The Truth About The Blue Lagoon in Iceland

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The Blue Lagoon naysayers are not wrong.  It’s crowded, it’s touristy, it’s expensive, but we all know you’re going anyway.   From the moment you step off the plane in Reykjavik it’s unavoidable.  You’re immediately greeted with pictures of statuesque bikini clad woman surrounded by swirling fog rising from the milky blue water.  Your hands are pretty much tied.

Iceland's Blue Lagoon

(Yes, I realize I’m not quite a statuesque Icelandic model, but it’s the best I could do.)

I just want to take a moment to put some concerns I’ve read about the Blue Lagoon in Iceland to rest.  I think it’s easy for some in the travel community to become a bit jaded, especially after an attraction or destination gains “mainstream” popularity.  It makes sense we always want bigger, better, more adventurous experiences.  I know I’m somewhat new to the travel game, but I hope I’m never blase about a view like this.

Blue Lagoon in Iceland

So now that that disclaimer is out of the way let’s talk about it;

Is it crowded?  Sometimes.  You’re not the only one with Pinterest.  It was moderately crowded when I went, but not too bad.  Of course I’ve lived through a few Christmas seasons at Disney World, so I may be a bit desensitized.

The Blue Lagoon in Iceland

Is it touristy?  Of course.  Iceland has been gaining traction as a tourist destination in recent years and this place is pretty famous.  Located between the Keflavik Airport and the capital of Reykjavik makes it the perfect stop on the way in or out of Iceland, as well as a reasonable day trip from Reykjavik.

The Blue Lagoon in Iceland

Is it expensive? Sure is.  So it the rest of Iceland.  If you’re planning on staying in Iceland you should probably make your peace with $30 hamburgers and 45 Euro admission to one of the 25 Wonders of the World.

It’s also a once in a lifetime experience for most people.  No matter how many times you’ve passed a photo on instagram, nothing compares to seeing it in real life.

The Blue Lagoon in Iceland

I arrived at Blue Lagoon via a rather expensive bus from Reykjavik.  If I had it to do over again I would certainly recommend renting a car to see the country at your own pace and be free from a bus schedule.  Despite the cost, the bus was comfortable and the view incredible!

The Blue Lagoon in Iceland

Many travelers stop at the Blue Lagoon on their way to or from the airport, so there is a locker facility to store items while enjoying your day in the lagoon.

The Blue Lagoon in Iceland

The Blue Lagoon in Iceland

It is highly recommended to book your entrance before traveling to Blue Lagoon as they can get very crowded.  You can do so easily on their website.  You definitely don’t want to pay for an expensive bus ride only to find out you can’t take a dip.

The Blue Lagoon in Iceland

Due to the bus schedule, we arrived a bit before our scheduled appointment and had time to check out the cafe.  The Blue Lagoon has a few dining options.  The Lava Restaurant is a gorgeous, but unsurprisingly expensive, full service restaurant.  The Blue Cafe is a more reasonably priced ‘grab and go’, and the Lagoon Bar is a swim up bar inside the lagoon.  I partook of the latter two.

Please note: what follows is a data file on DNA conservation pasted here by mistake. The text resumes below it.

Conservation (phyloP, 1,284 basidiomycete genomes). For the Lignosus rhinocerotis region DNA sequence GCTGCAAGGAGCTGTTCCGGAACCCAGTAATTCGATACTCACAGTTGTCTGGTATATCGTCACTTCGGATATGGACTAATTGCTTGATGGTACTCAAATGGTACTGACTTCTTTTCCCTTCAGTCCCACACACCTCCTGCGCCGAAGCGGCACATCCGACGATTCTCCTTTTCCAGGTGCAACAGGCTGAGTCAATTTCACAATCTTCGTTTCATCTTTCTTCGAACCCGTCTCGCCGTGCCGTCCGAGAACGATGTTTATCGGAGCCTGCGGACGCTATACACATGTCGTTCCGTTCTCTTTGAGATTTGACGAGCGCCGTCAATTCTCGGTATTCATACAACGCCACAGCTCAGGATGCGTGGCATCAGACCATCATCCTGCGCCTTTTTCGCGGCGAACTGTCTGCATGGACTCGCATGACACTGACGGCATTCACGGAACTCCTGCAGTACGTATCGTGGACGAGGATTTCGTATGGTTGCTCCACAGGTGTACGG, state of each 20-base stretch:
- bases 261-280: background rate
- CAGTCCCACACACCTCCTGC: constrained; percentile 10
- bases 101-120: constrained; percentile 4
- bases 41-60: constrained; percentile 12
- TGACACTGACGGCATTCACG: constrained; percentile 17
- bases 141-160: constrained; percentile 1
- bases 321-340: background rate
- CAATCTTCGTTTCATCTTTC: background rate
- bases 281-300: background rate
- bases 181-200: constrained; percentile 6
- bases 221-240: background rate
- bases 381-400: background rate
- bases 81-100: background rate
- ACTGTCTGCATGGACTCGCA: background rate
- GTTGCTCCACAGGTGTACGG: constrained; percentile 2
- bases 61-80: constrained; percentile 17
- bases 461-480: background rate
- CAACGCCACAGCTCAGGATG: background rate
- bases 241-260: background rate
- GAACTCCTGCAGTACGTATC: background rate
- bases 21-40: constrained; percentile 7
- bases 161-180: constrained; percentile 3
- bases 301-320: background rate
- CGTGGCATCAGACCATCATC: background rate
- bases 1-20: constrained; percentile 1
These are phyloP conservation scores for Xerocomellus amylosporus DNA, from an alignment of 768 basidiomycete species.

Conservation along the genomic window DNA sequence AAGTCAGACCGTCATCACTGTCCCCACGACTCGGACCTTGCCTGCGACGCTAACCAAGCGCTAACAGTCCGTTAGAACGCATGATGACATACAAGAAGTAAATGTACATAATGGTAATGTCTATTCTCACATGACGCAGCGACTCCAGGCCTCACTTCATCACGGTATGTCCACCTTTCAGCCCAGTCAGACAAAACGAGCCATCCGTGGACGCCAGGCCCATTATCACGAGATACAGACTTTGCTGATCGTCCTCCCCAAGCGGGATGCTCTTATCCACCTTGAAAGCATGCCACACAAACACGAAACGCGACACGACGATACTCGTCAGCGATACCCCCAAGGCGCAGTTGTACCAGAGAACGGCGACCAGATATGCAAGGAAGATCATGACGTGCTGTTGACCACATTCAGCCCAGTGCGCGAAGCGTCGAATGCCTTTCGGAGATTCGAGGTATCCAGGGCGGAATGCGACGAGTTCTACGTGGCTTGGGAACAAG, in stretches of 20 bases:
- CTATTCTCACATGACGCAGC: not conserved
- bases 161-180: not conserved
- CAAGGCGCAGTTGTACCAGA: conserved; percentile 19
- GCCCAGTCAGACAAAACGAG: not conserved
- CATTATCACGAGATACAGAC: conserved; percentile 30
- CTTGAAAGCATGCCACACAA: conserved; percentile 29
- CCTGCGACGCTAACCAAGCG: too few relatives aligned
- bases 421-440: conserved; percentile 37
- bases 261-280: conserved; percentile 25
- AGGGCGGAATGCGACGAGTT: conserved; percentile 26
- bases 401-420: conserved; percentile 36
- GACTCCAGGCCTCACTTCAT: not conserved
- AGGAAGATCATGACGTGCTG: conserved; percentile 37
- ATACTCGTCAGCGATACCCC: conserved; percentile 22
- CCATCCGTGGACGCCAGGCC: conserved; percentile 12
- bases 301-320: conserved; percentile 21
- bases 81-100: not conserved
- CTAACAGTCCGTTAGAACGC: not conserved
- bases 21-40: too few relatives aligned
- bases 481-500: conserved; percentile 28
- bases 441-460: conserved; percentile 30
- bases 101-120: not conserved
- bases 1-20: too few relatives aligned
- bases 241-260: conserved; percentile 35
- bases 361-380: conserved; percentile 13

The Blue Lagoon in Iceland

Once our time had come, the registration process was a breeze.  Simply confirm your reservation and you are given instructions on how to best enjoy your time in the lagoon.  You are also given a handy wristband that corresponds to a locker and has charging privileges for the swim up bar!

The Blue Lagoon in Iceland

There men’s and women’s locker rooms where you can get comfortable in your swimwear and leave things like jewellery (it could tarnish in the mineral heavy water) and electronics safely.  This is also where you are asked to shower before entering the lagoon waters and given access to some heavy duty conditioner.  USE IT!  I left the conditioner in my hair the entire time I was in the water, and it still came out a fried mess.  Those minerals are no joke!

The Blue Lagoon in Iceland

Now, it’s finally time to enjoy the water!  The geothermal activity keeps the water between 98-104 degrees fahrenheit year round.  That is a welcome break from the usually frosty air in Iceland.  I was at the Blue Lagoon on what I was told was the warmest day of the year, and I still had to show up dressed like this;

The Blue Lagoon in Iceland

Tip: Bring a waterproof camera!  It’s way less nerve-wracking than trying not to slip and drop your phone in the water.  Believe me, you’ll want hundreds of photos!

The Blue Lagoon in Iceland

The Blue Lagoon in Iceland

The Blue Lagoon in Iceland

The Blue Lagoon in Iceland

Allow an entire day to really experience the Blue Lagoon.  There is plenty to do.  I mostly just soaked in the warmth and enjoyed a few Gulf beers from the swim up bar, but you can also arrange spa treatments for an extra charge.  If that’s not in your budget, the soothing mud of the lagoon can be used as a skin mask free of charge, or taken home with you for a price!

The Blue Lagoon in Iceland

The Blue Lagoon in Iceland

The Blue Lagoon in Iceland

Once you start pruning and are ready to say goodbye to the Blue Lagoon, like any tourist attraction worth its salt, you’re routed through a gift shop.  Here you can purchase the mud mask to take home with you, as well as other spa products that use water from the lagoon.  You can also shop for your generic Iceland souvenirs and some really gorgeous expensive scarves!

Iceland, been there!

The Blue Lagoon in Iceland

The Blue Lagoon in Iceland

If you ask me, the Blue Lagoon is well worth any expense.  It’s a one of a kind natural treasure you won’t find anywhere else.  You’re sure to leave with stunning photos and lifelong memories.  Best of all after a time in the warm waters of the Blue Lagoon, you’ll cooked enough to be able to spend a small amount of time outside in Iceland without a winter coat!

The Blue Lagoon in Iceland

I was hosted as a guest of the Blue Lagoon, but as always, all opinions expressed are 100% my own.